The Mercury Mitt uses 340 grams of PrimaLoft Gold insulation, plus a warm-to-the-touch, high-loft fleece. The result was the warmest overall glove or mitten in our review, just barely edging out the Hestra Army Leather Heli Ski Mitts, and Hestra Army Leather Gore-Tex in our side-by-side testing. We have used these mittens down to -10F, and while we wouldn't want to use them in much colder temperatures, they worked as well as you could hope in those conditions. The Mercurys don't have Denali-worthy warmth, but they aren't far from it, and are warm enough for the slowest and coldest of East Coast or Mid-West chairlift rides or snowmobiling.


As you might guess with all that insulation, the Mercury Mitt doesn't have the best dexterity and was overall one of the poorer performing products we tested in dexterity. They do feature an optional trigger finger sleeve in their liner to increase dexterity. The sleeve helped our "feel" and made these mitts feel marginally less clumsy; however, in our testing, this sleeve only slightly improved dexterity at fine motor skills tasks. The reason it's "optional" is because you don't actually have to use it. Due to Black Diamond's design, the other side of the index slot has enough space for all four of your fingers so you can keep them next to each other for improved warmth.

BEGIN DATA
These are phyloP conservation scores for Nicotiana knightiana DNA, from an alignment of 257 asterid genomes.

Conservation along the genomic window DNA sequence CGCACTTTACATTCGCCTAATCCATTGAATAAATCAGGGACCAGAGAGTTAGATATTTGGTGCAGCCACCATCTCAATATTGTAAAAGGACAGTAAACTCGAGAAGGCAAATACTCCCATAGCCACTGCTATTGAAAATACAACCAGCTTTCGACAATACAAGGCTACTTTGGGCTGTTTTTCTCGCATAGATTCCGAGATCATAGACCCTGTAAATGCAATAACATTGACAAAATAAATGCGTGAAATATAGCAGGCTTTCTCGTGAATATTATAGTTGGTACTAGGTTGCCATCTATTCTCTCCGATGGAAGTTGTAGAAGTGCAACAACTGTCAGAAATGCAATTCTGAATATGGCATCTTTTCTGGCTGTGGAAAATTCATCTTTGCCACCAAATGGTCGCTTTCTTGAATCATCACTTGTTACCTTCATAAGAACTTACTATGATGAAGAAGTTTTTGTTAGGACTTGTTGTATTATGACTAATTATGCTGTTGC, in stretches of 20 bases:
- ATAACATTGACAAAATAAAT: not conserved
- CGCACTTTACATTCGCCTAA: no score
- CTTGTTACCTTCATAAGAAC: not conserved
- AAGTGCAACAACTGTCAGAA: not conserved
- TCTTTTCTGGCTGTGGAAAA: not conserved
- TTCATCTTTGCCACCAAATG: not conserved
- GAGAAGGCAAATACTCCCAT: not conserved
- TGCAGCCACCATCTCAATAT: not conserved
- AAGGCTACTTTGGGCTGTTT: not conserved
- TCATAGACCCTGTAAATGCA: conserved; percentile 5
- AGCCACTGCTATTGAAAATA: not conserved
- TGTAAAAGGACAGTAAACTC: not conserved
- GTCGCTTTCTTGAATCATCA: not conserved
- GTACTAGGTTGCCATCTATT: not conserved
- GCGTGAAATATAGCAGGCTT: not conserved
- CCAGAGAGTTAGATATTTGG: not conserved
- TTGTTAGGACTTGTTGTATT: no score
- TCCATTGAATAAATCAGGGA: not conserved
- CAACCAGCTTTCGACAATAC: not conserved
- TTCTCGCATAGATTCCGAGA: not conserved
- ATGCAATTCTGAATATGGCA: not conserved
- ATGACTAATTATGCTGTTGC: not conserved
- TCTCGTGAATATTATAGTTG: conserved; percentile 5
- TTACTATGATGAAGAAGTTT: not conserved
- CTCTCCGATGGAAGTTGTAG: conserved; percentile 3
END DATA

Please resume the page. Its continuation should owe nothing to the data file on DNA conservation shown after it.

In our side-by-side testing, we could perform basic tasks like buckling ski boots and zipping jackets with big zipper pulls. For more complex tasks, these mitts were challenged. Scoring a 5 out of 10, we didn't think the Mercury's dexterity was as quality as the Hestra Army Leather 3-Finger Mitt, the Hestra Army Leather Heli Ski Mitt, or The North Face Montana - the other mitts in our review.